Teach Ag Campaign Recognizes Three Agricultural Educators With Outstanding Contribution Award
The National Teach Ag Campaign, in cooperation with the National FFA Organization, recently recognized three agricultural educators for their impact on the profession of agricultural education at the Minorities in Agriculture, Natural Resources and Related Sciences (MANRRS) conference in Atlanta.
(l-r) Dr. Alvin Larke, Jr., Dr. Antoine Alston & Dr. Dexter Wakefield
Dr. Alvin Larke, Jr, Dr. Antoine Alston and Dr. Dexter Wakefield have spent their careers serving the agricultural education profession. They have had tremendous influence in every area, from recruiting new agricultural education professionals, teaching the craft, and mentoring those already in the profession.
Dr. Larke is a professor in the Agricultural Leadership, Education and Communications department at Texas A&M where he focuses on teacher education, youth mentoring, diversity, and the recruitment and retention of underrepresented groups in agriculture.
“I want to impact the next generation of learners,” said Dr. Larke. He cites the influence his agriculture teachers had on him, and says he sees every new class of potential agricultural educators as impacting the next generation of learners – a continuous cycle.
Dr. Alston is professor and interim associate dean, Academic Studies, in the school of Agriculture and Environmental Sciences at North Carolina A&T State University. His areas of concentration include courses related to instructional technology, teaching methods, and instructional methodology.
"The two biggest issues facing new agriculture teachers of today is the increased national emphasis on STEM and the increasing diversity of our student populations," said Dr. Alston. "Agriculture teacher preparation programs must include subjects such as biotechnology (genetics, etc.) within the technical core of the degree program. More curriculum integration must be emphasized and practiced if agricultural education is going to remain relevant."
"Agricultural education must begin by encouraging individuals who would not normally take agriculture courses to enroll....This curricula must be culturally inclusive, STEM-based, and intellectually engaging."
Dr. Wakefield is an associate professor in the department of Plant, Soil Science and Agricultural Systems at Southern Illinois University. His primary responsibilities are academic advising and teaching graduate and undergraduate courses in teacher preparation.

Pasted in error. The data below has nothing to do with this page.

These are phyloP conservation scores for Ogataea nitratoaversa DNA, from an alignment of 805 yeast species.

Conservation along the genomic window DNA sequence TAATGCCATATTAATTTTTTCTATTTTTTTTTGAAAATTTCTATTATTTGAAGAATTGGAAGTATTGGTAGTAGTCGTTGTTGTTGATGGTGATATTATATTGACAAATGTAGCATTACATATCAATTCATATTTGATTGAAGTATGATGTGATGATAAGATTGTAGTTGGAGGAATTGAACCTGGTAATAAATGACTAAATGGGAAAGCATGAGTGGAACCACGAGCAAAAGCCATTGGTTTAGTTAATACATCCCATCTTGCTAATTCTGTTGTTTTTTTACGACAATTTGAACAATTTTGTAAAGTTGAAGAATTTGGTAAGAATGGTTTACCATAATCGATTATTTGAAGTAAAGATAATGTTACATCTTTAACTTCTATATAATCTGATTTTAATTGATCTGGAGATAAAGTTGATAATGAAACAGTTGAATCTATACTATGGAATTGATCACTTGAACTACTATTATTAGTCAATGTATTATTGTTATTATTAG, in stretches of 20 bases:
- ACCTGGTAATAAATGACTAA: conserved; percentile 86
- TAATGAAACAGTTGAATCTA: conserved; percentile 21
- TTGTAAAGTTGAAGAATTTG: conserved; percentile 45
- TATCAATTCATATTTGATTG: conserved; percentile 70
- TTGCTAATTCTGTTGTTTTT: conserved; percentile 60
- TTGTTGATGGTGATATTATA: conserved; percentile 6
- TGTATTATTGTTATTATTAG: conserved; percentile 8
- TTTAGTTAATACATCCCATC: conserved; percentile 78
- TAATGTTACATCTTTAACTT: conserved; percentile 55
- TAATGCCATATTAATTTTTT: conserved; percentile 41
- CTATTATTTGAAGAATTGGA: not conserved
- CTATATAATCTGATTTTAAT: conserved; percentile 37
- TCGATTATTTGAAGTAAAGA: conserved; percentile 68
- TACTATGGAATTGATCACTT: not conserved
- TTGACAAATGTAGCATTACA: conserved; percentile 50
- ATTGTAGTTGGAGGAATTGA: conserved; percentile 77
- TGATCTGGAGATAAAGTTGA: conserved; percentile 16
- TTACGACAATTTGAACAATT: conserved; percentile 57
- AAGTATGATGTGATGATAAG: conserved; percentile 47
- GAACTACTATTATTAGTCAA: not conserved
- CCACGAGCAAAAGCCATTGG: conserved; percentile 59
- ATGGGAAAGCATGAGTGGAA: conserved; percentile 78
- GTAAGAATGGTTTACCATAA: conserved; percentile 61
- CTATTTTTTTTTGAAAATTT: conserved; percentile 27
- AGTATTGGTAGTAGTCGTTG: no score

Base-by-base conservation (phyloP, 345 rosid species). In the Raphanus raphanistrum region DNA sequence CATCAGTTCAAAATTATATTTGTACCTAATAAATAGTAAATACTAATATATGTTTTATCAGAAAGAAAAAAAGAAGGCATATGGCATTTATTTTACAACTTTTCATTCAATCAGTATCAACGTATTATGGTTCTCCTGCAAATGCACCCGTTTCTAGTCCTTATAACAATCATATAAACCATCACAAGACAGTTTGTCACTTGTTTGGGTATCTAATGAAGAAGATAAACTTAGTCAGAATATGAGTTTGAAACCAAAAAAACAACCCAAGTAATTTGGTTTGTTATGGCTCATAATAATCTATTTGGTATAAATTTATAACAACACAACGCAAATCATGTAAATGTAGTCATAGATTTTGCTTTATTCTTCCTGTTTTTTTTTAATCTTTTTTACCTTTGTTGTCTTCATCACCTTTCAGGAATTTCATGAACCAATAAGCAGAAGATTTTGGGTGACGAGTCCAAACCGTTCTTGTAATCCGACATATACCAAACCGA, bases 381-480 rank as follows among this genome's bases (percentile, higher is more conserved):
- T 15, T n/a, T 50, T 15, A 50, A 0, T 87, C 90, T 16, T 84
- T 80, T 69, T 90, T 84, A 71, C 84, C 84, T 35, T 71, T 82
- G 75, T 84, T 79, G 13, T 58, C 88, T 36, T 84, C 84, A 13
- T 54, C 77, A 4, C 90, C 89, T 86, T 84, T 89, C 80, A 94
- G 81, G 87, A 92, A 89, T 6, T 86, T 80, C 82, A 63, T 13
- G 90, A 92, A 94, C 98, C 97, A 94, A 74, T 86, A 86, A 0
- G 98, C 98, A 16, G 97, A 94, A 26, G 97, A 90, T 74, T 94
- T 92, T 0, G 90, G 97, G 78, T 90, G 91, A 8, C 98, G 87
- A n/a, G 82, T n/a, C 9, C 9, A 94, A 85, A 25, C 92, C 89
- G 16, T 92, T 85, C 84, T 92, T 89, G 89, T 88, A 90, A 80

“We need to be marketing in those schools that aren’t ag based,” he said. “There should be some kind of incentive for those already in the profession who are bringing in diverse students.”
He also pointed out that it’s becoming less economically viable for students to become agricultural educators. “Our students have to pay nearly $1,000 just to be certified,” he said. In addition, he continued, there are multiple other tests and fees and hurdles to enter the profession that didn’t exist just a few years ago.
“Many of our students don’t come from that farm background now,” he said. “It’s going to have to be incentive-based for them to get into the profession.”
"The guidance of these men will help move agricultural education to where it needs to be in the next decade and beyond,” said Ellen Thompson, National Teach Ag Campaign Coordinator. "They understand the needs of today's learners and teachers, and have the vision to help us all achieve growth in agricultural education."
“These men are great leaders and educators who have been planting the seeds for global success for generations. They have invested in education and their reach stretches around the world,” said Erica Flores, National FFA Organization Diversity and Inclusion coordinator.
The Outstanding Contribution award is designed to highlight individuals who have had a tremendous impact on the agricultural education profession through service, mentorship, and leadership.
“Each year we want to recognize individuals who are doing good work in agricultural education, because without their influence, there would be no next generation of agriculture teachers,” said Thompson.
Keep up with news from the Teach Ag Campaign at www.naae.org/teachag/news.